This is the third time my picture appeared on the front page of a major Richmond newspaper. Here is the second time. I’ll tell you about the first in a future post.
We had plans to take the Church Hill Christmas tour on Sunday and even surprise snow didn’t slow us down. It was a short drive and just some gentle flurries. I had stopped to fix Andrew’s mittens when a guy with an impressive camera asked if he could take our photo for the newspaper. I guess we provided some fun color with all the winter whites and also a nice juxtaposition against the lamplight Christmas decorations.
The ice on the right is what’s outside today
I said sure. He took a few shots, got our information and we all went on our way. Imagine everyone’s surprise the next morning when we woke to find some of ourselves on the front page of the morning paper. It was a big picture and above the fold!
Even today the photo is great, the memory a cherished one, but the point of the story is a building you cannot see in the picture, the reason we were even on the tour. It was (was because while the building is still there the school is no longer in operation) St Patrick’s School. Run by the Daughters of Charity this tiny not upscale community school took it upon themselves to implement a rarely utilized, because it was so much work to put in place, form of education. Just before we landed there (the connection you see) head mistress Sister Mary Dorothy decided to trash regular grade by grade reading and math and put each and every student on an individually guide path. That meant testing each one, sorting them out, matching like groups up with a teacher and making a workable schedule, all while avoiding chaos. It was daunting. But she did it. And we were lucky enough to jump in at the right moment.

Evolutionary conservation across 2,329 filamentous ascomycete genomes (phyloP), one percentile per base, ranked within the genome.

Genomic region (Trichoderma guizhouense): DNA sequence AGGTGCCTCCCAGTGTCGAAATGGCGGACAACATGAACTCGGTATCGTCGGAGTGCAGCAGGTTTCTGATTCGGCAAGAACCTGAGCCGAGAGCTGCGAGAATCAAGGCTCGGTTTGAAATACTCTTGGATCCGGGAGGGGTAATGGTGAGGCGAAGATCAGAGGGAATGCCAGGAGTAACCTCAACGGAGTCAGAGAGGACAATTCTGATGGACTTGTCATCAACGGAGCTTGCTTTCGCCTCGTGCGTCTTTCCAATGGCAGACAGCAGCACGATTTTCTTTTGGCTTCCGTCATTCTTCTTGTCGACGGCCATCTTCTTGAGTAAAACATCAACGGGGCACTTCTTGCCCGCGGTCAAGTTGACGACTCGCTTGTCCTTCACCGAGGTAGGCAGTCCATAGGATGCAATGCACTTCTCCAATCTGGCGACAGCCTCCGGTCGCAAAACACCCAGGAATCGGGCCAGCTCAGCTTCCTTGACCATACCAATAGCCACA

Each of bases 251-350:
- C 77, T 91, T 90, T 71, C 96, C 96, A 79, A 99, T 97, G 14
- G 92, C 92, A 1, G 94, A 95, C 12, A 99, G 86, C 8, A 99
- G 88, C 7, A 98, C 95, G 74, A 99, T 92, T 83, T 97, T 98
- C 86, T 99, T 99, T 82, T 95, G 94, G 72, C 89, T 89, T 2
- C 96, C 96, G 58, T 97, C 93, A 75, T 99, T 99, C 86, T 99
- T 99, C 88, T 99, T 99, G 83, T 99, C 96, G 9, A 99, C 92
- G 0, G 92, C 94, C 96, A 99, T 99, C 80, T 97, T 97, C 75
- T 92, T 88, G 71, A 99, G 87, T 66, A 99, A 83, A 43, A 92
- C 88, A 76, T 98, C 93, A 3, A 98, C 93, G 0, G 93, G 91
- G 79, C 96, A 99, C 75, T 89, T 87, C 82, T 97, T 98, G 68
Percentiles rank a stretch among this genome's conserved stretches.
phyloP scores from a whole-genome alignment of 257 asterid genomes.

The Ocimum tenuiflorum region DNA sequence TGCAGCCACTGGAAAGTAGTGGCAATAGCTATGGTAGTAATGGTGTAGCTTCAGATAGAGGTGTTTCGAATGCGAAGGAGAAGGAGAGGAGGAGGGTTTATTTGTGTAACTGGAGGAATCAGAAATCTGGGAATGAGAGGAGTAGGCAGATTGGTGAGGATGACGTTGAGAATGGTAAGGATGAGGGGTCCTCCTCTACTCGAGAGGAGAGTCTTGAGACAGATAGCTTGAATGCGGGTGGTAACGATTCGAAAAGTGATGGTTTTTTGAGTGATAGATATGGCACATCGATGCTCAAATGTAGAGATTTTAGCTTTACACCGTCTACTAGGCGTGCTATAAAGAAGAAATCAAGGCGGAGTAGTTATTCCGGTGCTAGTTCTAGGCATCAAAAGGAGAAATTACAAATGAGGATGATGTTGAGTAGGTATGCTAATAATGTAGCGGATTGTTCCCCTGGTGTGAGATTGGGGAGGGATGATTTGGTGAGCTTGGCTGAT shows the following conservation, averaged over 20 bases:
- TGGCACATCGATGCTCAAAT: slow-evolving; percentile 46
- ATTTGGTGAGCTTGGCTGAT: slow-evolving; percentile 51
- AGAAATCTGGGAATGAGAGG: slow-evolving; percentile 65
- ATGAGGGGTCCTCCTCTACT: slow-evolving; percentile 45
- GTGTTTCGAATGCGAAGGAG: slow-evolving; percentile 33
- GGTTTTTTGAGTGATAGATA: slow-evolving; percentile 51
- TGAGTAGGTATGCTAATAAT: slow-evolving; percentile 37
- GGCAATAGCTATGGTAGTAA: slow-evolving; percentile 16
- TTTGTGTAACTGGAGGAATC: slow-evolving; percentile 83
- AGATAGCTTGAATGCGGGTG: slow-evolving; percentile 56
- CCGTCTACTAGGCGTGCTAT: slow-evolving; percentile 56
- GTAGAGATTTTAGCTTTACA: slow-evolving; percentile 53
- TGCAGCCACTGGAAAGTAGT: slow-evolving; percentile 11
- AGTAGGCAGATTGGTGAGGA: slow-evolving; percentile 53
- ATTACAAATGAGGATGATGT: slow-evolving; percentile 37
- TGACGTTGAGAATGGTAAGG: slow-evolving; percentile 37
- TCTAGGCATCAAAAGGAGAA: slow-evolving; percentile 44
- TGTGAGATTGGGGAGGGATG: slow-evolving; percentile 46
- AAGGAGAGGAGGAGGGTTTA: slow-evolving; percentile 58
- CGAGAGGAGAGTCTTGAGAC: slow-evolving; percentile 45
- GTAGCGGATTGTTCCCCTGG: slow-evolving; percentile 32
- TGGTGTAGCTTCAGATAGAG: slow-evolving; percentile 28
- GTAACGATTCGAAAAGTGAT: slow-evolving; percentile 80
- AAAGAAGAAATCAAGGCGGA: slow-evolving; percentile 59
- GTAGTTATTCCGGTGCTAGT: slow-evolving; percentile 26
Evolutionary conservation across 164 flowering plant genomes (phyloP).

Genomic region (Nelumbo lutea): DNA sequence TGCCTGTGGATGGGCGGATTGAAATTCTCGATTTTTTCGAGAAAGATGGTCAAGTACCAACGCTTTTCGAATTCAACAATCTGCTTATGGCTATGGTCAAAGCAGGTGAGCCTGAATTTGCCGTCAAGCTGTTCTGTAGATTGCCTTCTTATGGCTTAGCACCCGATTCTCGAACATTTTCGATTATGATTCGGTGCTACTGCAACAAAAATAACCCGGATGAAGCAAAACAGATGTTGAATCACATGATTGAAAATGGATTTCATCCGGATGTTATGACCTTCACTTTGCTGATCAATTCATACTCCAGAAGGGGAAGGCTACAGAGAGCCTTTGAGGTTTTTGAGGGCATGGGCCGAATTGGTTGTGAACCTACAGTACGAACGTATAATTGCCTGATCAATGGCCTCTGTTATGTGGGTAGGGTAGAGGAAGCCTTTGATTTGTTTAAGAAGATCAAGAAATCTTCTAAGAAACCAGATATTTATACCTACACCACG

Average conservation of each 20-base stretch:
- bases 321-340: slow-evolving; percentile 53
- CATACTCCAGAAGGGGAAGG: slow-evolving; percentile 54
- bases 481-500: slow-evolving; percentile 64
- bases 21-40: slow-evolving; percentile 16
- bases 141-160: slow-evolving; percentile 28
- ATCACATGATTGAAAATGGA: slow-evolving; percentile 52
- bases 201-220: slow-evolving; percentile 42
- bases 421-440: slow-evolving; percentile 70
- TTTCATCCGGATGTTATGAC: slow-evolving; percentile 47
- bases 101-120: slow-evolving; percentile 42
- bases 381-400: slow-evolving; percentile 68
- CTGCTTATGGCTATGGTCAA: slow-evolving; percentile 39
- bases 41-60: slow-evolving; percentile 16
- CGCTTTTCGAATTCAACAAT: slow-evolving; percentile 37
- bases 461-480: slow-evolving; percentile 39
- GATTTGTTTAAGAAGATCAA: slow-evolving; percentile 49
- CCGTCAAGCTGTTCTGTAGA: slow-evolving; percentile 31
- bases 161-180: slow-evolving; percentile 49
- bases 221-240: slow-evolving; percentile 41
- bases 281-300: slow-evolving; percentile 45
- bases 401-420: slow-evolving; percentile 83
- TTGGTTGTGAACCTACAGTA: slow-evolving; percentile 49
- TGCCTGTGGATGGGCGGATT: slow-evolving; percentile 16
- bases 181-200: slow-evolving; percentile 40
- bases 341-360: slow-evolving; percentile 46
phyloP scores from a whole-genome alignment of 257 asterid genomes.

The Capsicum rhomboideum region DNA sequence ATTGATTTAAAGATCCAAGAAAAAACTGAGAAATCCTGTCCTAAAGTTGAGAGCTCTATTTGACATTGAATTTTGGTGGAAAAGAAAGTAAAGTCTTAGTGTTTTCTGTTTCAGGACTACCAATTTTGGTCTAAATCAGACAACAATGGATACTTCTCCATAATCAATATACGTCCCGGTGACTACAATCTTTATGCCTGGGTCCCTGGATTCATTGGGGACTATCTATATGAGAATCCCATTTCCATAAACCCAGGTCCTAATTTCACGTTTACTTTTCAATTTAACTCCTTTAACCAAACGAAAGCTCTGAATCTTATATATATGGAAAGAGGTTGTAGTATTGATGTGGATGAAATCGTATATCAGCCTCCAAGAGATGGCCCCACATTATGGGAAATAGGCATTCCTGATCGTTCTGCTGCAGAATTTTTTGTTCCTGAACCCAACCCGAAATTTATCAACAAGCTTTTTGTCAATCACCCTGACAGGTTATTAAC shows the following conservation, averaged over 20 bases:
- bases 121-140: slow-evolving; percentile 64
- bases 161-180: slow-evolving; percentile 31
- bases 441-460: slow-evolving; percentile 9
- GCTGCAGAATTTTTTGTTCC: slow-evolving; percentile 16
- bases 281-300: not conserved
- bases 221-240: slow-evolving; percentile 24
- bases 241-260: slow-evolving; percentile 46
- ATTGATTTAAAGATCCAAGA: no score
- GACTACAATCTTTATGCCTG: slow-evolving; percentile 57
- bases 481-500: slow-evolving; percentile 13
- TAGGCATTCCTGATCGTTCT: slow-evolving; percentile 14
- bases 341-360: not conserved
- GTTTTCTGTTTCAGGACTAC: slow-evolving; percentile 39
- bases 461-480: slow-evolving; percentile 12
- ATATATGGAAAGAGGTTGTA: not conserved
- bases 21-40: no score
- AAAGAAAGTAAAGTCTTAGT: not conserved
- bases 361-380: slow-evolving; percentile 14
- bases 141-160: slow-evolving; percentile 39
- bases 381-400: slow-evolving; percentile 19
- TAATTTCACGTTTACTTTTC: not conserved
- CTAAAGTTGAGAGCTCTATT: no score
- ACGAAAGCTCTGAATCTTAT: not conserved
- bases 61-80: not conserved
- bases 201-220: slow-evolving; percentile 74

We tried a private school with Emily which was a bad fit. Then public school for a year and a half until we’d had enough. Home school was for religious exemptions only, not our thing. We heard about St Patrick’s from friends and since it was on Donny’s way to work (ride with Dad to school) decided to give it a try. It was everything we could have wished for and more. We aren’t Catholic but the community embraced us. They elected me President of the Home and School Association (the first non-Catholic ever) and a few years later Donny became Chairman of the school board (again first non-Catholic).
The next school year was to be Donald’s kindergarten year but he was way past that curve. Plus St Patrick’s did not even have kindergarten. Sister Mary Dorothy told us to have him independently tested and provided the scores were good she’d take him as a first grader. Of course his scores were off the chart. He was in but even in an IGE he was such an anomaly that he had his own reading teacher.
We stayed with St Patrick’s until we moved to the Outer Banks. With one tiny exception. When Emily reached middle school age she decided that she might like public school better. More things to do. After much discussion we withdrew and enrolled in the brand new local middle school. Memory is hazy but I think maybe half a day, maybe less, and we were back at St. Patrick’s.
Our last chapter with St Patrick’s came when Andrew reached kindergarten age. Well almost kindergarten age. That was the problem. He was like Donald, academically more than ready, but his birthday was three weeks past the cut off date for Dare County kindergarten enrollment. Next year we were told. Donny was still commuting to Richmond at the time and so he took Andrew with him, and with Sister Mary Dorothy’s blessing, enrolled him in St Patrick’s for a week. Then brought him home, transferring him into the Dare County system.
There’s more much more to our education journey. You will be reading the more.